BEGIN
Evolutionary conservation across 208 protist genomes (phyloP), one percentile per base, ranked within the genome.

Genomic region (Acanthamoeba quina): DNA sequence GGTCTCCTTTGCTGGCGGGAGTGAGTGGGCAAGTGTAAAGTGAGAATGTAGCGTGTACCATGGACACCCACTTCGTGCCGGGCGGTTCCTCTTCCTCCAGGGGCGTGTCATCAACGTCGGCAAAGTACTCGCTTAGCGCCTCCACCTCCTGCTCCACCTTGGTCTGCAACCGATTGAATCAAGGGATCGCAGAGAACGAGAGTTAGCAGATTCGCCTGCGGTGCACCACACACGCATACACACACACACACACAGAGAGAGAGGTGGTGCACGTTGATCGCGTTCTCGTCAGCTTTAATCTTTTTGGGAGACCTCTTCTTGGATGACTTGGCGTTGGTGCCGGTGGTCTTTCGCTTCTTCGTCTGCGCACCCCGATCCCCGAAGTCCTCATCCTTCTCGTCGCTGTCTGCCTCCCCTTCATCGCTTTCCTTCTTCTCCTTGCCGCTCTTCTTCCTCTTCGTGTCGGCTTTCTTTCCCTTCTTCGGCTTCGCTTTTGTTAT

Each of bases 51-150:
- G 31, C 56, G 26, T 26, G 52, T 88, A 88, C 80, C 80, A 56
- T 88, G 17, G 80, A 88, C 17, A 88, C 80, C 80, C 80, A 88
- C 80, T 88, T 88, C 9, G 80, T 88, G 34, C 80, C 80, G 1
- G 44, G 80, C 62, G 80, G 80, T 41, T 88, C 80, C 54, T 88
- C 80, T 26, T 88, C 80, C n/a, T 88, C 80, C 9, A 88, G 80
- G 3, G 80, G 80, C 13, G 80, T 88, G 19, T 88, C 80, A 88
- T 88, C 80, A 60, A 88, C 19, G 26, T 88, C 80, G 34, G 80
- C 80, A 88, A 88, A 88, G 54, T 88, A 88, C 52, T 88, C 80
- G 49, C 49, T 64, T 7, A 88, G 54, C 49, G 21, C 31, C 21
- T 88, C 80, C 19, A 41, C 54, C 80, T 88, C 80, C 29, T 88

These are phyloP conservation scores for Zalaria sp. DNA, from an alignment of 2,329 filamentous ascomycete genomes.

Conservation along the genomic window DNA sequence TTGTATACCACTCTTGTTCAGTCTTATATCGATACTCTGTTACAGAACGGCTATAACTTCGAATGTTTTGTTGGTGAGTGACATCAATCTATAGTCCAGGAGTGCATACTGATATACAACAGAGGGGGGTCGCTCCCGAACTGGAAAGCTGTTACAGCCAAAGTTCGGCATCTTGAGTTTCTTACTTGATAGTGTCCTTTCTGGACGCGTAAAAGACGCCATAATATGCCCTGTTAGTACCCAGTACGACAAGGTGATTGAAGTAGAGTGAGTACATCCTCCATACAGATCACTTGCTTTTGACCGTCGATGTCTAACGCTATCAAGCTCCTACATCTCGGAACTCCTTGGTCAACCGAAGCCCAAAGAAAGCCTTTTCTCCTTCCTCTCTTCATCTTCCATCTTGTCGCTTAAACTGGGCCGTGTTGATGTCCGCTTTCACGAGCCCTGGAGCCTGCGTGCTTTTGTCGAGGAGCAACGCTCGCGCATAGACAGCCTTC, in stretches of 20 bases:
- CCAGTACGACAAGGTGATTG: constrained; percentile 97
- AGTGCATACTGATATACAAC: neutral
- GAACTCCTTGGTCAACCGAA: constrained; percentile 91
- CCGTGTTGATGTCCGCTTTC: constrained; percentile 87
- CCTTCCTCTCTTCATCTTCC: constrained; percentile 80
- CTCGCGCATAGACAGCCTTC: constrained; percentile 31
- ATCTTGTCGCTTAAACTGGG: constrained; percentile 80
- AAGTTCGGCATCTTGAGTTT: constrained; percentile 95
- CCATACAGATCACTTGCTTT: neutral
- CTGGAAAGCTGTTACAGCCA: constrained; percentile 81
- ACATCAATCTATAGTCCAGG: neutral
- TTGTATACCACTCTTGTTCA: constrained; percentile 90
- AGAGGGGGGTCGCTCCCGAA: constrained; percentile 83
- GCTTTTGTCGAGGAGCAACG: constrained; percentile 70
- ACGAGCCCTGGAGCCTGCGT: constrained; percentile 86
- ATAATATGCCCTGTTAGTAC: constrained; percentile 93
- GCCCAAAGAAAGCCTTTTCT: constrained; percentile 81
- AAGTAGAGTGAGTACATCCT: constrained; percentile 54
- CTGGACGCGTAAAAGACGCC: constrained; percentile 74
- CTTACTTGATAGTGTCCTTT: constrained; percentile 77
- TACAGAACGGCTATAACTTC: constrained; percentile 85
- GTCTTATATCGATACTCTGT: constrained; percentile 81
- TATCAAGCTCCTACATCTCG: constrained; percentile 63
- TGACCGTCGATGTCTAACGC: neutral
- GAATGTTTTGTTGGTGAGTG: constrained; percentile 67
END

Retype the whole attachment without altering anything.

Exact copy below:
Evolutionary conservation across 208 protist genomes (phyloP), one percentile per base, ranked within the genome.

Genomic region (Acanthamoeba quina): DNA sequence GGTCTCCTTTGCTGGCGGGAGTGAGTGGGCAAGTGTAAAGTGAGAATGTAGCGTGTACCATGGACACCCACTTCGTGCCGGGCGGTTCCTCTTCCTCCAGGGGCGTGTCATCAACGTCGGCAAAGTACTCGCTTAGCGCCTCCACCTCCTGCTCCACCTTGGTCTGCAACCGATTGAATCAAGGGATCGCAGAGAACGAGAGTTAGCAGATTCGCCTGCGGTGCACCACACACGCATACACACACACACACACAGAGAGAGAGGTGGTGCACGTTGATCGCGTTCTCGTCAGCTTTAATCTTTTTGGGAGACCTCTTCTTGGATGACTTGGCGTTGGTGCCGGTGGTCTTTCGCTTCTTCGTCTGCGCACCCCGATCCCCGAAGTCCTCATCCTTCTCGTCGCTGTCTGCCTCCCCTTCATCGCTTTCCTTCTTCTCCTTGCCGCTCTTCTTCCTCTTCGTGTCGGCTTTCTTTCCCTTCTTCGGCTTCGCTTTTGTTAT

Each of bases 51-150:
- G 31, C 56, G 26, T 26, G 52, T 88, A 88, C 80, C 80, A 56
- T 88, G 17, G 80, A 88, C 17, A 88, C 80, C 80, C 80, A 88
- C 80, T 88, T 88, C 9, G 80, T 88, G 34, C 80, C 80, G 1
- G 44, G 80, C 62, G 80, G 80, T 41, T 88, C 80, C 54, T 88
- C 80, T 26, T 88, C 80, C n/a, T 88, C 80, C 9, A 88, G 80
- G 3, G 80, G 80, C 13, G 80, T 88, G 19, T 88, C 80, A 88
- T 88, C 80, A 60, A 88, C 19, G 26, T 88, C 80, G 34, G 80
- C 80, A 88, A 88, A 88, G 54, T 88, A 88, C 52, T 88, C 80
- G 49, C 49, T 64, T 7, A 88, G 54, C 49, G 21, C 31, C 21
- T 88, C 80, C 19, A 41, C 54, C 80, T 88, C 80, C 29, T 88

These are phyloP conservation scores for Zalaria sp. DNA, from an alignment of 2,329 filamentous ascomycete genomes.

Conservation along the genomic window DNA sequence TTGTATACCACTCTTGTTCAGTCTTATATCGATACTCTGTTACAGAACGGCTATAACTTCGAATGTTTTGTTGGTGAGTGACATCAATCTATAGTCCAGGAGTGCATACTGATATACAACAGAGGGGGGTCGCTCCCGAACTGGAAAGCTGTTACAGCCAAAGTTCGGCATCTTGAGTTTCTTACTTGATAGTGTCCTTTCTGGACGCGTAAAAGACGCCATAATATGCCCTGTTAGTACCCAGTACGACAAGGTGATTGAAGTAGAGTGAGTACATCCTCCATACAGATCACTTGCTTTTGACCGTCGATGTCTAACGCTATCAAGCTCCTACATCTCGGAACTCCTTGGTCAACCGAAGCCCAAAGAAAGCCTTTTCTCCTTCCTCTCTTCATCTTCCATCTTGTCGCTTAAACTGGGCCGTGTTGATGTCCGCTTTCACGAGCCCTGGAGCCTGCGTGCTTTTGTCGAGGAGCAACGCTCGCGCATAGACAGCCTTC, in stretches of 20 bases:
- CCAGTACGACAAGGTGATTG: constrained; percentile 97
- AGTGCATACTGATATACAAC: neutral
- GAACTCCTTGGTCAACCGAA: constrained; percentile 91
- CCGTGTTGATGTCCGCTTTC: constrained; percentile 87
- CCTTCCTCTCTTCATCTTCC: constrained; percentile 80
- CTCGCGCATAGACAGCCTTC: constrained; percentile 31
- ATCTTGTCGCTTAAACTGGG: constrained; percentile 80
- AAGTTCGGCATCTTGAGTTT: constrained; percentile 95
- CCATACAGATCACTTGCTTT: neutral
- CTGGAAAGCTGTTACAGCCA: constrained; percentile 81
- ACATCAATCTATAGTCCAGG: neutral
- TTGTATACCACTCTTGTTCA: constrained; percentile 90
- AGAGGGGGGTCGCTCCCGAA: constrained; percentile 83
- GCTTTTGTCGAGGAGCAACG: constrained; percentile 70
- ACGAGCCCTGGAGCCTGCGT: constrained; percentile 86
- ATAATATGCCCTGTTAGTAC: constrained; percentile 93
- GCCCAAAGAAAGCCTTTTCT: constrained; percentile 81
- AAGTAGAGTGAGTACATCCT: constrained; percentile 54
- CTGGACGCGTAAAAGACGCC: constrained; percentile 74
- CTTACTTGATAGTGTCCTTT: constrained; percentile 77
- TACAGAACGGCTATAACTTC: constrained; percentile 85
- GTCTTATATCGATACTCTGT: constrained; percentile 81
- TATCAAGCTCCTACATCTCG: constrained; percentile 63
- TGACCGTCGATGTCTAACGC: neutral
- GAATGTTTTGTTGGTGAGTG: constrained; percentile 67